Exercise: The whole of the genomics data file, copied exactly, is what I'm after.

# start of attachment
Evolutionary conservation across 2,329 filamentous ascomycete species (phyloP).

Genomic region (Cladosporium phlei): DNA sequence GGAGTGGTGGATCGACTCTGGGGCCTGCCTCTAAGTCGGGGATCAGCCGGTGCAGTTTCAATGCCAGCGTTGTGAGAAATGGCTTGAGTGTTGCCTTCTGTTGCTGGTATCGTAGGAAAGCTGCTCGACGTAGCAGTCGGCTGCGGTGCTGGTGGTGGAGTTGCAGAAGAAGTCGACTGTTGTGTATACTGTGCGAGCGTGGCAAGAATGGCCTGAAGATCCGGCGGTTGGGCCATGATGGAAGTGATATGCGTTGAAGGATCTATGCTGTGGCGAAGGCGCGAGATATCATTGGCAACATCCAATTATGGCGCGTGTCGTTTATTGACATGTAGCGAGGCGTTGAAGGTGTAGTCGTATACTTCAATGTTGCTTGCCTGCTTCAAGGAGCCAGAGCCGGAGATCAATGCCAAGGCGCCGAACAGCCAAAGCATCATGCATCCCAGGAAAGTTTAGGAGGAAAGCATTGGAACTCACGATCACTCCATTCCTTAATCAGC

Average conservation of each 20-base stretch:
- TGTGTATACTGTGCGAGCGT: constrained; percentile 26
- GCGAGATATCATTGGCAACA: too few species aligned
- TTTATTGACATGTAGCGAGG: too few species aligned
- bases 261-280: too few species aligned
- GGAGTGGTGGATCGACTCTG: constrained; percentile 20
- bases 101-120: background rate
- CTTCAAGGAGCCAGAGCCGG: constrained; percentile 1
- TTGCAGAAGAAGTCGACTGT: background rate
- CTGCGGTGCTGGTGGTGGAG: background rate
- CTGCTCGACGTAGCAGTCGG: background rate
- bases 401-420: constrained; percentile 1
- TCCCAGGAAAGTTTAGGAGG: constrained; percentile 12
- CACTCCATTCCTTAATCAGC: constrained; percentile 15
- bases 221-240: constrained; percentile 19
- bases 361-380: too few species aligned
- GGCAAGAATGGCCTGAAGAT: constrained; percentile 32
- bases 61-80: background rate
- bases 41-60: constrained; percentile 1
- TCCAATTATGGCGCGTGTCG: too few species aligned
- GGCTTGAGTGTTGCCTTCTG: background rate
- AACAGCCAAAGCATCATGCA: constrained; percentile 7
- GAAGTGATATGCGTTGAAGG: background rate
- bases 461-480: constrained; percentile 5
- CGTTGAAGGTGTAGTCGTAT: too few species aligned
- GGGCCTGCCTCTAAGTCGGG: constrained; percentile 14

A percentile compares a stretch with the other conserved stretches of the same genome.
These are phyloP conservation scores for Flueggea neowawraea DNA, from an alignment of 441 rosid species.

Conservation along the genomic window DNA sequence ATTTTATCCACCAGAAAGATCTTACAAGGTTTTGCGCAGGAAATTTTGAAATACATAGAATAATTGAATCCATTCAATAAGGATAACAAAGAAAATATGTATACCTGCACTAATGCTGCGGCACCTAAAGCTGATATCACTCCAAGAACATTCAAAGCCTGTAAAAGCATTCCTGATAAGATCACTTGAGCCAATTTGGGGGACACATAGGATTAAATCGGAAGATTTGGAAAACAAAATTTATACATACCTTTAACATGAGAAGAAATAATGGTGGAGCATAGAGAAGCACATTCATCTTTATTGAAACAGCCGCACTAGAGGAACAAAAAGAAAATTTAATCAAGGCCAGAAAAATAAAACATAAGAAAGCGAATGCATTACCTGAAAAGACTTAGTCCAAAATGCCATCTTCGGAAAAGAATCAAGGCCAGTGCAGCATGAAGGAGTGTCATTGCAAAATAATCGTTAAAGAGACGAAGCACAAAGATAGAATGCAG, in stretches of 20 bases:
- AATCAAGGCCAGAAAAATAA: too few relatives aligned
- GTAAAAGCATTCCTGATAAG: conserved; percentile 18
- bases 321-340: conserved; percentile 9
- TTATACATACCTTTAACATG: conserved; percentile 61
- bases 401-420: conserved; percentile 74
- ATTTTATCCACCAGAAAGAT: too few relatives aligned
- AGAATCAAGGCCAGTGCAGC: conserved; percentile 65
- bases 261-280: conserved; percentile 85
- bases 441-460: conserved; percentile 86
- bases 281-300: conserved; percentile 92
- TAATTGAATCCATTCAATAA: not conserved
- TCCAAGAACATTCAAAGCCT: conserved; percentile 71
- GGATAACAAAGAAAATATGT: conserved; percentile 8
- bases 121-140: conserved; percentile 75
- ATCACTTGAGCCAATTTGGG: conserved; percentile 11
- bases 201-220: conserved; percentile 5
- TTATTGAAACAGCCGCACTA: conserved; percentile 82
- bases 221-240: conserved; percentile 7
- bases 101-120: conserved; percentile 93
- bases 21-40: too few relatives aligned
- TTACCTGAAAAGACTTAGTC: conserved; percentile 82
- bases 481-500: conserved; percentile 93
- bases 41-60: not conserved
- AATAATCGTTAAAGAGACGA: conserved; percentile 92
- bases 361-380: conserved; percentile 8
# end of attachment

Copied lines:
Evolutionary conservation across 2,329 filamentous ascomycete species (phyloP).

Genomic region (Cladosporium phlei): DNA sequence GGAGTGGTGGATCGACTCTGGGGCCTGCCTCTAAGTCGGGGATCAGCCGGTGCAGTTTCAATGCCAGCGTTGTGAGAAATGGCTTGAGTGTTGCCTTCTGTTGCTGGTATCGTAGGAAAGCTGCTCGACGTAGCAGTCGGCTGCGGTGCTGGTGGTGGAGTTGCAGAAGAAGTCGACTGTTGTGTATACTGTGCGAGCGTGGCAAGAATGGCCTGAAGATCCGGCGGTTGGGCCATGATGGAAGTGATATGCGTTGAAGGATCTATGCTGTGGCGAAGGCGCGAGATATCATTGGCAACATCCAATTATGGCGCGTGTCGTTTATTGACATGTAGCGAGGCGTTGAAGGTGTAGTCGTATACTTCAATGTTGCTTGCCTGCTTCAAGGAGCCAGAGCCGGAGATCAATGCCAAGGCGCCGAACAGCCAAAGCATCATGCATCCCAGGAAAGTTTAGGAGGAAAGCATTGGAACTCACGATCACTCCATTCCTTAATCAGC

Average conservation of each 20-base stretch:
- TGTGTATACTGTGCGAGCGT: constrained; percentile 26
- GCGAGATATCATTGGCAACA: too few species aligned
- TTTATTGACATGTAGCGAGG: too few species aligned
- bases 261-280: too few species aligned
- GGAGTGGTGGATCGACTCTG: constrained; percentile 20
- bases 101-120: background rate
- CTTCAAGGAGCCAGAGCCGG: constrained; percentile 1
- TTGCAGAAGAAGTCGACTGT: background rate
- CTGCGGTGCTGGTGGTGGAG: background rate
- CTGCTCGACGTAGCAGTCGG: background rate
- bases 401-420: constrained; percentile 1
- TCCCAGGAAAGTTTAGGAGG: constrained; percentile 12
- CACTCCATTCCTTAATCAGC: constrained; percentile 15
- bases 221-240: constrained; percentile 19
- bases 361-380: too few species aligned
- GGCAAGAATGGCCTGAAGAT: constrained; percentile 32
- bases 61-80: background rate
- bases 41-60: constrained; percentile 1
- TCCAATTATGGCGCGTGTCG: too few species aligned
- GGCTTGAGTGTTGCCTTCTG: background rate
- AACAGCCAAAGCATCATGCA: constrained; percentile 7
- GAAGTGATATGCGTTGAAGG: background rate
- bases 461-480: constrained; percentile 5
- CGTTGAAGGTGTAGTCGTAT: too few species aligned
- GGGCCTGCCTCTAAGTCGGG: constrained; percentile 14

A percentile compares a stretch with the other conserved stretches of the same genome.
These are phyloP conservation scores for Flueggea neowawraea DNA, from an alignment of 441 rosid species.

Conservation along the genomic window DNA sequence ATTTTATCCACCAGAAAGATCTTACAAGGTTTTGCGCAGGAAATTTTGAAATACATAGAATAATTGAATCCATTCAATAAGGATAACAAAGAAAATATGTATACCTGCACTAATGCTGCGGCACCTAAAGCTGATATCACTCCAAGAACATTCAAAGCCTGTAAAAGCATTCCTGATAAGATCACTTGAGCCAATTTGGGGGACACATAGGATTAAATCGGAAGATTTGGAAAACAAAATTTATACATACCTTTAACATGAGAAGAAATAATGGTGGAGCATAGAGAAGCACATTCATCTTTATTGAAACAGCCGCACTAGAGGAACAAAAAGAAAATTTAATCAAGGCCAGAAAAATAAAACATAAGAAAGCGAATGCATTACCTGAAAAGACTTAGTCCAAAATGCCATCTTCGGAAAAGAATCAAGGCCAGTGCAGCATGAAGGAGTGTCATTGCAAAATAATCGTTAAAGAGACGAAGCACAAAGATAGAATGCAG, in stretches of 20 bases:
- AATCAAGGCCAGAAAAATAA: too few relatives aligned
- GTAAAAGCATTCCTGATAAG: conserved; percentile 18
- bases 321-340: conserved; percentile 9
- TTATACATACCTTTAACATG: conserved; percentile 61
- bases 401-420: conserved; percentile 74
- ATTTTATCCACCAGAAAGAT: too few relatives aligned
- AGAATCAAGGCCAGTGCAGC: conserved; percentile 65
- bases 261-280: conserved; percentile 85
- bases 441-460: conserved; percentile 86
- bases 281-300: conserved; percentile 92
- TAATTGAATCCATTCAATAA: not conserved
- TCCAAGAACATTCAAAGCCT: conserved; percentile 71
- GGATAACAAAGAAAATATGT: conserved; percentile 8
- bases 121-140: conserved; percentile 75
- ATCACTTGAGCCAATTTGGG: conserved; percentile 11
- bases 201-220: conserved; percentile 5
- TTATTGAAACAGCCGCACTA: conserved; percentile 82
- bases 221-240: conserved; percentile 7
- bases 101-120: conserved; percentile 93
- bases 21-40: too few relatives aligned
- TTACCTGAAAAGACTTAGTC: conserved; percentile 82
- bases 481-500: conserved; percentile 93
- bases 41-60: not conserved
- AATAATCGTTAAAGAGACGA: conserved; percentile 92
- bases 361-380: conserved; percentile 8